Throwback Thursday: Shoot the Piano Player (1960)

When you think about French New Wave a number of movies quickly come to mind. Breathless and 400 Blows are the most popular films, especially when looking to introduce someone to the movement that shaped the aesthetic of filmmakers like Quentin Tarantino and Wes Anderson. One film that gets lost in the shuffle is the genre bending Shoot the Piano PlayerContinue reading

Did You Know: Jim Carrey

image via movieplot.com

image via movieplot.com

The famed comedian Jim Carrey hasn’t been as busy over the past ten years as he was in the 90′s but that hasn’t diminished his place among the genre’s elite. In fact, he returns to the big screen to revive one of his most famous roles as Lloyd Christmas in Dumb and Dumber To. Here are some of the lesser known facts about Carrey’s multi-decade spanning career.  Continue reading

A Doc for What Ails You

If you are in New York City this November, you may want to consider DOC NYC. In just four years of existence, DOC NYC has emerged as one of New York City’s premiere documentary film festivals. Festival films will screen at the IFC Center in the West Village and also at locations in Chelsea (SVA Theater and Bow Tie Chelsea Cinemas) beginning November 13th.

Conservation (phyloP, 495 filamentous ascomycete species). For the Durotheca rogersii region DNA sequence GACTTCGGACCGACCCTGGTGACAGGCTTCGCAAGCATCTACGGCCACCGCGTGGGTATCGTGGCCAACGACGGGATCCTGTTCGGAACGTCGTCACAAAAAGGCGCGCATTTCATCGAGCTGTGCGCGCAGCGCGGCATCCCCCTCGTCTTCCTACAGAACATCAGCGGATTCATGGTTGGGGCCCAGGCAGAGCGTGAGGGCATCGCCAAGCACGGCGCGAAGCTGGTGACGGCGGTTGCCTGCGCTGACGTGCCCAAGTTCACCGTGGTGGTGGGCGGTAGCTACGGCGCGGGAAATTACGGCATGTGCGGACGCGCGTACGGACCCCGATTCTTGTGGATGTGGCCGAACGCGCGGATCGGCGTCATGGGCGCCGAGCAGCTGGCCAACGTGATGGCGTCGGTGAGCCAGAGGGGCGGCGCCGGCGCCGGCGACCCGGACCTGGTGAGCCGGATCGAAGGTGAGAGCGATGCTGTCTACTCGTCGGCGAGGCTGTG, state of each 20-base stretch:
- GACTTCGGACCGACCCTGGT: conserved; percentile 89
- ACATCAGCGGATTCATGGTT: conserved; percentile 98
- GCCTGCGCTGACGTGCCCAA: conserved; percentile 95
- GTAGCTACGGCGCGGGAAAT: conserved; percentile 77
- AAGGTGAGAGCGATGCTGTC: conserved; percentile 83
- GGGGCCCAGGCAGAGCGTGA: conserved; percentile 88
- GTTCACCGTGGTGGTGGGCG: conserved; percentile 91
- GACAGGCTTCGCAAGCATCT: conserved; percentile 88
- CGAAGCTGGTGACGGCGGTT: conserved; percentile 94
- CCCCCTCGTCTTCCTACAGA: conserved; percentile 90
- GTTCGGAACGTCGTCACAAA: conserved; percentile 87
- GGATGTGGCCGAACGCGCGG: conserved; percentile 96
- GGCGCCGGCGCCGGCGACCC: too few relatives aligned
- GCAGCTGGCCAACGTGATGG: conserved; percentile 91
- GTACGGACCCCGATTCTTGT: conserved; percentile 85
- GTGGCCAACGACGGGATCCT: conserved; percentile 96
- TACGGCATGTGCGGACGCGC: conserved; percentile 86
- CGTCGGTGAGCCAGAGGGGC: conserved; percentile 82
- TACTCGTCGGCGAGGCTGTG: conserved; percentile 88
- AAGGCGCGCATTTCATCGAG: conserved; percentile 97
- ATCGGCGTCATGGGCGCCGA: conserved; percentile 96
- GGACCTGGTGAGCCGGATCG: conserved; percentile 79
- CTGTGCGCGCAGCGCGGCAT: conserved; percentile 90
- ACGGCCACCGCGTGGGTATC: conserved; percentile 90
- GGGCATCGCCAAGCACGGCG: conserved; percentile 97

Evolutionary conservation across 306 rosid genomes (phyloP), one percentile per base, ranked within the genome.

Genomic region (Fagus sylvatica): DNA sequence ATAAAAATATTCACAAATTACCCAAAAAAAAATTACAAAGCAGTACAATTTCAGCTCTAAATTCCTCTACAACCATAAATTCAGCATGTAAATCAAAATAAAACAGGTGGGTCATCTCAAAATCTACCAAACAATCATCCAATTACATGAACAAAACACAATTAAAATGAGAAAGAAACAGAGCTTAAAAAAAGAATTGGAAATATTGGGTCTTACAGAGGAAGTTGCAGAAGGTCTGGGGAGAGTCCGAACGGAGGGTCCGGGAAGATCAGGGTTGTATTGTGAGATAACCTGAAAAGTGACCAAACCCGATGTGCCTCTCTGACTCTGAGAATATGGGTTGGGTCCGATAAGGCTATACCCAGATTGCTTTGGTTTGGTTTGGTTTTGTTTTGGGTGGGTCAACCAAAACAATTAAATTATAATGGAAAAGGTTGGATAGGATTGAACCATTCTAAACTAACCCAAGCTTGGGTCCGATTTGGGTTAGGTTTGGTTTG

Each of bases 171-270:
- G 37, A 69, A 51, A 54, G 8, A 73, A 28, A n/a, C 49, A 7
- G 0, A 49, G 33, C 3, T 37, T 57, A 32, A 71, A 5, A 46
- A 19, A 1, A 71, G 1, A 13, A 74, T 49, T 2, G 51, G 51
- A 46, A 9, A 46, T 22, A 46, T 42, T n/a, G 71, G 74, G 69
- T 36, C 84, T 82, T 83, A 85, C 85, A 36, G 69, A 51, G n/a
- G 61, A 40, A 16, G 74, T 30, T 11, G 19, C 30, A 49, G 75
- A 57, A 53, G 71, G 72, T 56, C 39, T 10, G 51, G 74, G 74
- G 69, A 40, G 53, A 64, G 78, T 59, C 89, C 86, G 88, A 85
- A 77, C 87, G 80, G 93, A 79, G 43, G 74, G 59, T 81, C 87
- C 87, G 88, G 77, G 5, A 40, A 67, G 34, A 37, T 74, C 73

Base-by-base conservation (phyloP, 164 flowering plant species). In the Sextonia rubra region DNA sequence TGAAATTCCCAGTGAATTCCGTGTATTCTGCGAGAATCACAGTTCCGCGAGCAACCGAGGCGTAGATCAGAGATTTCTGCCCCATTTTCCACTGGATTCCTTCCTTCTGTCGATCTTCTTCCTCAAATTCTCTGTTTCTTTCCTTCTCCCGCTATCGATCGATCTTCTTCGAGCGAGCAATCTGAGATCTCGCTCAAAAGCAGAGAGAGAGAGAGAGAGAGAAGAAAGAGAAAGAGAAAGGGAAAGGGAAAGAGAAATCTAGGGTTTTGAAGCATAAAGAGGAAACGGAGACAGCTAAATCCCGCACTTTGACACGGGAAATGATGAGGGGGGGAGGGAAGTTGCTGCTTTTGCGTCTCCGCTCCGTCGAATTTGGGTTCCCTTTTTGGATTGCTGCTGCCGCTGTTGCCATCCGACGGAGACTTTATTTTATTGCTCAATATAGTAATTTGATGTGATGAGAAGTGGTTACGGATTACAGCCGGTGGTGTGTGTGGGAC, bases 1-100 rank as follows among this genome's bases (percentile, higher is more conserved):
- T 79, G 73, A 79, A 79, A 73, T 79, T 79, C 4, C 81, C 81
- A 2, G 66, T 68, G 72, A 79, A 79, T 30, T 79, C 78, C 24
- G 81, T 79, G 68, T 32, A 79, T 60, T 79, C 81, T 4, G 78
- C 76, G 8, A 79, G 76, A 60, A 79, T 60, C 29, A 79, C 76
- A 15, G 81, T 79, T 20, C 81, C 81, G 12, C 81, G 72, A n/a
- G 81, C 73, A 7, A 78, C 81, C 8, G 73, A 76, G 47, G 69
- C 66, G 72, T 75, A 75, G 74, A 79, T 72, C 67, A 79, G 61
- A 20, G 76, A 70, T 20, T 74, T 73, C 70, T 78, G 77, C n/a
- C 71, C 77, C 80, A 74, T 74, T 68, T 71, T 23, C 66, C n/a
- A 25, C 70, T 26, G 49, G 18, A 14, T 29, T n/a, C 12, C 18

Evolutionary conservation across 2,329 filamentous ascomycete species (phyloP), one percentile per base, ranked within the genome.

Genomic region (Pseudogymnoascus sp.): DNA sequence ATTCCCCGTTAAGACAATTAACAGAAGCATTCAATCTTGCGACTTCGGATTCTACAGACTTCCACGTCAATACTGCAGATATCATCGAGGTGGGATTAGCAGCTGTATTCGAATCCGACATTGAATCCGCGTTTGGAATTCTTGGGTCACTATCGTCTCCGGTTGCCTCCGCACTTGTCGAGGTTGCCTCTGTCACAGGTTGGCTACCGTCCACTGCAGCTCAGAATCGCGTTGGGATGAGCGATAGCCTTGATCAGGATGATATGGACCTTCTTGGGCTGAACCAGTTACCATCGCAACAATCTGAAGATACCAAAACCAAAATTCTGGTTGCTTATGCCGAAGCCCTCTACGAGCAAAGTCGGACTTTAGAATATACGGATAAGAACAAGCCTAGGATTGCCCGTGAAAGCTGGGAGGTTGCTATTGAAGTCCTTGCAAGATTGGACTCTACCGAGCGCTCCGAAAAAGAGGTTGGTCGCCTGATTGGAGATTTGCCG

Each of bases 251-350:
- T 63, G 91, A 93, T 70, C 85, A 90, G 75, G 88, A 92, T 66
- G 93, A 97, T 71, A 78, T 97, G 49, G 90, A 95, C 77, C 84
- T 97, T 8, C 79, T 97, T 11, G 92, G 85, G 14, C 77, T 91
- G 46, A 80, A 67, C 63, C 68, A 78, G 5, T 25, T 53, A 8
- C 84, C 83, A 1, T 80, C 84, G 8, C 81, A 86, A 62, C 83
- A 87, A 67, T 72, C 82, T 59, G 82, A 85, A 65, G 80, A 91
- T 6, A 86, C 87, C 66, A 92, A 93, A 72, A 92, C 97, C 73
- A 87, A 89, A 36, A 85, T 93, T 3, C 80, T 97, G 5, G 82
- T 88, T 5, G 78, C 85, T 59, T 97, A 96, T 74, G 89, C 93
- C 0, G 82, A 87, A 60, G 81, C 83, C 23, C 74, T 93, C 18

DOC NYC Festival Logo

DOC NYC Festival Logo via docnyc.net

The festival website currently includes a long list of the films that will be screening. Without further ado, here are a few of the films I’m most excited about: Continue reading

What to Watch: Rosewater

image via geekmundo.net

image via geekmundo.net

Jon Stewart has been called many things: writer, comedian, actor, political satirist but there will be a new title he can add to that list after Friday. Rosewater will make Jon Stewart a film director. Based on a memoir by Maziar Bahari, Rosewater follows the one hundred and eighteen day imprisonment of Bahari himself, a Canadian journalist, in Iran. What separates this film from others like it is the personal attachment the story has to both Bahari and Stewart.  Continue reading